GSA Connects 2021 in Portland, Oregon

Paper No. 135-4
Presentation Time: 8:50 AM


FISHMAN, Neil, PetroLogic Solutions, LLC, 2135 King Ave., Boulder, CO 80302 and EGENHOFF, Sven, Department of Geosciences, Colorado State University, 322 Natural Resources Building, Fort Collins, CO 80523-1482

Diagenesis of mudstones is commonplace and can lead to significant modification of the original sediment, as evidenced in chert beds of the Devonian-Mississippian Woodford Shale, Arbuckle Mountains, OK. Recognition of and understanding the diagenesis, using petrography and SEM analyses, is critical insofar as the Woodford is both a world-class hydrocarbon source rock and unconventional reservoir. As such, identification of likely hydrocarbons storage intervals/compartments is important for evaluating effective Woodford target zones. Focus here is on the Woodford’s upper informal member, where cherts and phosphatic concretions are common.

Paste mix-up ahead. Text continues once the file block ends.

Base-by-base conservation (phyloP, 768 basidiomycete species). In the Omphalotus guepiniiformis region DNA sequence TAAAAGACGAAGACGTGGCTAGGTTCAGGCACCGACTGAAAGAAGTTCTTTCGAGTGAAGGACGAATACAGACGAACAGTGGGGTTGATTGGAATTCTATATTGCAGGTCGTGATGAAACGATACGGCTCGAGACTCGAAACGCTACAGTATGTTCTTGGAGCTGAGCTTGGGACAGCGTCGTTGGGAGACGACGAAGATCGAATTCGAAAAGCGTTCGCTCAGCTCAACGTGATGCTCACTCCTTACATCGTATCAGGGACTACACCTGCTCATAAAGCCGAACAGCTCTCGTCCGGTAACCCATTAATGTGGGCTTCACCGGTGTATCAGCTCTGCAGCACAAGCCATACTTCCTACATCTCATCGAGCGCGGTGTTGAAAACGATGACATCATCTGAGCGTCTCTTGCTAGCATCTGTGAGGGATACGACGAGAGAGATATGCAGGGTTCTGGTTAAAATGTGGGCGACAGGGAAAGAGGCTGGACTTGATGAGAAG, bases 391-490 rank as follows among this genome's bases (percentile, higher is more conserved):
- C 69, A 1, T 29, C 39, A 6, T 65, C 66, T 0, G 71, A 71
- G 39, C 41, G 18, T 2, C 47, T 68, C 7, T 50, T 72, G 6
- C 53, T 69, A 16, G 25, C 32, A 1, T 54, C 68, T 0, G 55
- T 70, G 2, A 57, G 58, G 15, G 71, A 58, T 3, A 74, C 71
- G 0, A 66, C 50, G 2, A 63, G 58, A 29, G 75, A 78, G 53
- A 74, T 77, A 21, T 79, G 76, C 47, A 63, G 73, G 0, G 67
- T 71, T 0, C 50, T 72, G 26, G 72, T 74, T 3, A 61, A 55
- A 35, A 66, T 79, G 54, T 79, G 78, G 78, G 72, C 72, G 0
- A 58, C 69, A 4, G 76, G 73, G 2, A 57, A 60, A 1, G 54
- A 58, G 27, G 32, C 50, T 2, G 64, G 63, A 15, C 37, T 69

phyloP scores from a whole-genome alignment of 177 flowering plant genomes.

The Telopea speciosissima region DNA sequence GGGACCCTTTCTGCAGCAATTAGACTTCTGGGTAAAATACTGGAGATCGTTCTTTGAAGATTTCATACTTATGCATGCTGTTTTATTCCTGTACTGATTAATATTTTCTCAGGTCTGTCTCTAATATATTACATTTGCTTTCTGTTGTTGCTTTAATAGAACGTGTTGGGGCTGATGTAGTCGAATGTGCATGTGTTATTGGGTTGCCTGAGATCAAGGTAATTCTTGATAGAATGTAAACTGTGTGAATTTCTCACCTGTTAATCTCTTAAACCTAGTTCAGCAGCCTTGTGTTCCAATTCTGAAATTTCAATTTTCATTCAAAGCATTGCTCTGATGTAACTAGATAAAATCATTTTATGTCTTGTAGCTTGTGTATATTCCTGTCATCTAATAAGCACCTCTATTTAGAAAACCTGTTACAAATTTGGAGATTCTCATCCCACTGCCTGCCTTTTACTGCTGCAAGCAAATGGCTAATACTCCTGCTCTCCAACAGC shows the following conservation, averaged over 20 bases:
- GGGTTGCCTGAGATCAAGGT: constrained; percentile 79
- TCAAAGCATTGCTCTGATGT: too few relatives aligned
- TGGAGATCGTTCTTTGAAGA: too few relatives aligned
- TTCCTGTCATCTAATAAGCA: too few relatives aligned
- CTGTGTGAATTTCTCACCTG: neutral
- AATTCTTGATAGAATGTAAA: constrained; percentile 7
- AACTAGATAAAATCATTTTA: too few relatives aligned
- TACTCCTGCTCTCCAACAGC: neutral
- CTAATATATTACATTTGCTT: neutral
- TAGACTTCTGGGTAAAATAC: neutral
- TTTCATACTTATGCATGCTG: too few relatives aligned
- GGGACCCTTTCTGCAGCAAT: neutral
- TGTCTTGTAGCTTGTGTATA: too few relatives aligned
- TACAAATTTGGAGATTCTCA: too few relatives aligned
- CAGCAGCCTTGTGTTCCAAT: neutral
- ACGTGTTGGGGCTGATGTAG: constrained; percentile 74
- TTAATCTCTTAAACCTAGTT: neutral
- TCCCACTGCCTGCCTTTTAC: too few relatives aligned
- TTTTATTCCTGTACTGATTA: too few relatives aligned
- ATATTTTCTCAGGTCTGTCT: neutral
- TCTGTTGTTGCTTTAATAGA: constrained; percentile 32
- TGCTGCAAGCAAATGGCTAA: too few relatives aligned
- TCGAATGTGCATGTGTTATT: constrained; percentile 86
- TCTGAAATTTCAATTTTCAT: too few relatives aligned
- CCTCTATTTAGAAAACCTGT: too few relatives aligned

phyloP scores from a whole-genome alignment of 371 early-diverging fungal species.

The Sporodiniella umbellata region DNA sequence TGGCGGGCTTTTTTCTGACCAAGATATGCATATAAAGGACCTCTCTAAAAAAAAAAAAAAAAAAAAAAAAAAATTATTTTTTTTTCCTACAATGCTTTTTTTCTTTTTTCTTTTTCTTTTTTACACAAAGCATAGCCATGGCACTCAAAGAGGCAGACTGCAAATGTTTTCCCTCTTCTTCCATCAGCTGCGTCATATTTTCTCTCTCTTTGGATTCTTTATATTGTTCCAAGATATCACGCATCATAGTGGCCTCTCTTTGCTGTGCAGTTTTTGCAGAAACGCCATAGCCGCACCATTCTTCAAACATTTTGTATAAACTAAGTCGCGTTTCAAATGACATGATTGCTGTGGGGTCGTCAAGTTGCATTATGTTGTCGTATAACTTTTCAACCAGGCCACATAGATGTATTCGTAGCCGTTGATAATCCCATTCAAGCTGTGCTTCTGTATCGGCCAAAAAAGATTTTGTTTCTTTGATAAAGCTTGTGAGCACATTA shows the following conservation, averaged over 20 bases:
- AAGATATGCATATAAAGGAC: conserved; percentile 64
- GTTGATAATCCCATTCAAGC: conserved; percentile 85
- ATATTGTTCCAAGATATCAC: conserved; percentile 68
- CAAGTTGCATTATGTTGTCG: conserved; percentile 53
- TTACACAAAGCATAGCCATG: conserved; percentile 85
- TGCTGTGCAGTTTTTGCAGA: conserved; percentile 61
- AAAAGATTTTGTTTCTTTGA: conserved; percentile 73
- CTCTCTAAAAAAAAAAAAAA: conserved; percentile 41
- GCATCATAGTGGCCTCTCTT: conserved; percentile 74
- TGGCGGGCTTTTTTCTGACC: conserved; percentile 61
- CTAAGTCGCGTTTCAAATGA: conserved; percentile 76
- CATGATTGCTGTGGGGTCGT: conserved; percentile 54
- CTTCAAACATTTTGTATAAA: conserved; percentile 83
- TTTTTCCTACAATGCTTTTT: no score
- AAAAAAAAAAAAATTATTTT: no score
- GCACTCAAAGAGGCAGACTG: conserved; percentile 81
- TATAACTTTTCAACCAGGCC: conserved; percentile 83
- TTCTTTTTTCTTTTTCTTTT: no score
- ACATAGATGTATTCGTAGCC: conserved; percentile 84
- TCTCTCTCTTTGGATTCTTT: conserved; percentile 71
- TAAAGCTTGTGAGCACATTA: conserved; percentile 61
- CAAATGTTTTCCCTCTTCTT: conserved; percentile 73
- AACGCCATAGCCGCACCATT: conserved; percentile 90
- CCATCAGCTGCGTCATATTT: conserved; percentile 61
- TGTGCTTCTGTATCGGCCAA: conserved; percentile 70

Diagenesis in cherts is dominated by authigenic cements, largely apatite, quartz, and pyrite. Apatite, principally in concretions, occurs as single or twinned euhedral crystals (10-20 μm long), and textural relations indicate apatite is the paragentically earliest cement, but it’s largely restricted to concretions. The apatite 1) replaces uncompacted radiolarian skeletons, and 2) partly fills their interiors. Quartz (chalcedony and microcrystalline) precipitated episodically and 1) cements apatite, 2) infills remaining interiors of radiolarians, and 3) occurs as accumulations in the groundmass within and away from concretions. Pyrite occurs as 1) euhedral crystals (<30 μm across) co-genetic with chalcedony, and 2) euhedral-subhedral crystals (<100 μm) that post-date other cements. MICP analyses indicate cherts have both low porosities (<5%) and permeablities (<0.03 μD).

Because these cements dominate Woodford chert diagenesis, and because they all formed early (before radiolarian skeletons could be broken/compacted), the petrophysical character of cherts was largely fixed during early stages of diagenesis. Thus, hydrocarbon storage capacity was also largely controlled by early diagenetic events. Therefore, extensive early diagenesis in Woodford cherts rendered these beds as poor hydrocarbon storage intervals.